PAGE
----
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Nigeria: Federal Government Adopts Draft Policy to Eradicate Child Labor

(Sept. 24, 2013) The Government of Nigeria has adopted a draft policy to address the child labor issues that affect over six million children in the country. (Talatu Usman, Nigeria Adopts Draft National Policy on Child Labour, PREMIUM TIMES (Sept. 11, 2013).) According to the Federal Minister of Labour and Productivity, Chukwuemeka Ngozichineke Wogu, who presented the policy to the Federal Executive Council (the Cabinet), the policy was developed through a broad consultative process that included government, labor unions, employers’ associations, and civil society and faith-based groups. (Id.)

Wogu stated that the use of children in labor activities affects both the physical health and the psychological well-being of Nigerian children. (Isiaka Wakili, Nigeria: 15 Million Nigerian Children in Hazardous Labour – FG, DAILY TRUST (Sept, 12, 2013).) He added that child labor undermines national development and provides a reservoir of children for easy recruitment into violent acts, hence the need to address the challenges facing the affected children. (Id.)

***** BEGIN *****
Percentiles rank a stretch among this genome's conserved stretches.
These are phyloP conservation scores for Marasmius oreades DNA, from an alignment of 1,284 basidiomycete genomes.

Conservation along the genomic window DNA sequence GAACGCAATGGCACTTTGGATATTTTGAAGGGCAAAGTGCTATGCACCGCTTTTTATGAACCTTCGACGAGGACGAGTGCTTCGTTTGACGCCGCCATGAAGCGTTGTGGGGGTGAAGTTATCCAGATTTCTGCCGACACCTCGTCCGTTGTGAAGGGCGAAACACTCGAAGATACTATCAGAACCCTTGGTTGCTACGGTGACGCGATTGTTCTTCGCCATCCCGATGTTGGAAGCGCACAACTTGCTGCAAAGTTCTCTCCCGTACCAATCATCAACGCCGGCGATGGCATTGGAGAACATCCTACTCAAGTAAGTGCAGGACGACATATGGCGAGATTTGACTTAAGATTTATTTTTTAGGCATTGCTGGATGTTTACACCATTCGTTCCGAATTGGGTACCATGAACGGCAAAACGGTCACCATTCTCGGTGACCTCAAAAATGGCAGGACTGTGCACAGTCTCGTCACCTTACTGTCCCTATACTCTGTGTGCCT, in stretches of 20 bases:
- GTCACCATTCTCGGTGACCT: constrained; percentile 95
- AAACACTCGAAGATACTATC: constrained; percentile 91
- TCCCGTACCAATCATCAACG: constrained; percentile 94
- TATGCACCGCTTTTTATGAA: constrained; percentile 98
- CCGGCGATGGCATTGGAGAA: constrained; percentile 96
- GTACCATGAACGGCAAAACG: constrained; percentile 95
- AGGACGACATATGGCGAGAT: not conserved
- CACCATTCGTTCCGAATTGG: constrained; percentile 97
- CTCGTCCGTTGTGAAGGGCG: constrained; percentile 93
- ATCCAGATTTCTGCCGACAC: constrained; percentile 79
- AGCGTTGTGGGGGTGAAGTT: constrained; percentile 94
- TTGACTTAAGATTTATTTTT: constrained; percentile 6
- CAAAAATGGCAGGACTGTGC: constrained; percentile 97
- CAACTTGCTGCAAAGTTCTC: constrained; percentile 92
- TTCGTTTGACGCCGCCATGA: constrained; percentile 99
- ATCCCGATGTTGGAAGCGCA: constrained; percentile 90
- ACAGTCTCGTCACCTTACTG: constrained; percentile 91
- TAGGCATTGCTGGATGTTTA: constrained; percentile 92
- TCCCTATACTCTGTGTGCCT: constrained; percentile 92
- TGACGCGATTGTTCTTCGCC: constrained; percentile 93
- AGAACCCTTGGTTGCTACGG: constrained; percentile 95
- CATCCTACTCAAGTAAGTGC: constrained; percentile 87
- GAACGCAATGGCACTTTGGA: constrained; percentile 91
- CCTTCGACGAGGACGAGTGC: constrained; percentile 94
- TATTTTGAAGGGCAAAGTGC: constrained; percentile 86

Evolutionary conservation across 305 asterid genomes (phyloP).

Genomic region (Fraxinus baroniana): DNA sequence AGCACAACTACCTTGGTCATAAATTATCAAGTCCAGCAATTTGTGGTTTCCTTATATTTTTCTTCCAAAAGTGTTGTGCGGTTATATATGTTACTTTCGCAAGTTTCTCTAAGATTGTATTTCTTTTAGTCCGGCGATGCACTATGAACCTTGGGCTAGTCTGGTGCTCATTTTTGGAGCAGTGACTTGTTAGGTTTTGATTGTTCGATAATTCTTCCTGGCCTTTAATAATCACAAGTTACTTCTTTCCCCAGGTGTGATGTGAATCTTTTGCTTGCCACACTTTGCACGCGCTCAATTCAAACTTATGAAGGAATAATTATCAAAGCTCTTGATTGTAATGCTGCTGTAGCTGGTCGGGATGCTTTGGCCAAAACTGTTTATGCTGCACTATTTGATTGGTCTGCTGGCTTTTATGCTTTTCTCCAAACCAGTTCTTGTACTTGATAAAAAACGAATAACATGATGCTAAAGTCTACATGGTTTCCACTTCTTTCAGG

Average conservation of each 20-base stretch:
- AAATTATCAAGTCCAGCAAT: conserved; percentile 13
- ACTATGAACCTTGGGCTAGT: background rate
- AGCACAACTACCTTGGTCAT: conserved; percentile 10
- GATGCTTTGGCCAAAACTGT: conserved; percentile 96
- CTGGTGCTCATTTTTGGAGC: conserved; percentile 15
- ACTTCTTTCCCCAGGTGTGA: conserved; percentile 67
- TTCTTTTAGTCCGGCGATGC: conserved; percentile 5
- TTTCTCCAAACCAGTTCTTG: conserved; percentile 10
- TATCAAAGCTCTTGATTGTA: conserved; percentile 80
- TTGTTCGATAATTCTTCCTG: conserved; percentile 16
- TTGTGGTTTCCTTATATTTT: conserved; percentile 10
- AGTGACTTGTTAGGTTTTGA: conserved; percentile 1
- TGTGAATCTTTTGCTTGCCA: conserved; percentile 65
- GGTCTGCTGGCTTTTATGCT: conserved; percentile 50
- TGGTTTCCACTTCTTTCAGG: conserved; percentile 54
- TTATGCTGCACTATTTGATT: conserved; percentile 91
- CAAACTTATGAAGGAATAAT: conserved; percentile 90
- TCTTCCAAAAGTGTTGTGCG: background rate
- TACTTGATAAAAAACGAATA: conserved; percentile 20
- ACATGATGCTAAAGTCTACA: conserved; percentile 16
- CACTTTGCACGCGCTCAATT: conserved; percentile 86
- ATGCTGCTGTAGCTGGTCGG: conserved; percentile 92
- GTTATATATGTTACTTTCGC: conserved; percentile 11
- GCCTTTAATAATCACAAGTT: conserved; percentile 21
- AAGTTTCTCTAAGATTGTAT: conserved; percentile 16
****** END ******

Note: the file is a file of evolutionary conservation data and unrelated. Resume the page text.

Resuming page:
In a recent survey by the national bureau of statistics in Nigeria, it was disclosed that 47% of children who are 5-14 years of age are involved in child labor in Nigeria. (Multiple Indicator Cluster Survey 2011: Summary Report, at 11 (2011), CHILDINFO [a UNICEF website].) The study also revealed that children in rural areas are more likely to be involved in child labor than children in urban areas in Nigeria. (Id.) According to news reports, the newly adopted policy on child labor will provide the needed coordinated and comprehensive framework for multi-sectoral action against child labor in Nigeria. (Usman, supra.)

A communiqué issued at the end of a three-day workshop organized by the International Labour Organisation on the subject of elimination of child labor in Nigeria indicated that Nigeria may not be classified as a developed nation by 2020 if the country fails to tackle child labor and related issues. (Augustine Aminu, Child Labour: Nigeria May Not Be Classified Developed Nation by 2020 – ILO, DAILY TIMES (Sept. 22, 2013).) The year 2020 is significant for Nigeria because in 2009 it launched “Vision 20:2020,” a long-term plan for stimulating Nigeria’s economic growth and launching the country onto a path of sustained and rapid socio-economic development. (Economic Transformation Blueprint: Nigeria Vision 20:2020, National Planning Commission website (Oct. 2009).) The economic transformation blueprint is an expression of Nigeria’s intent to improve the living standards of Nigeria’s citizens and be placed among the top 20 economies in the world. (Id. at 9.)

Written by Antoinette Ofosu-Kwakye, Law Library of Congress Intern, under the guidance of Hanibal Goitom, Foreign Law Specialist.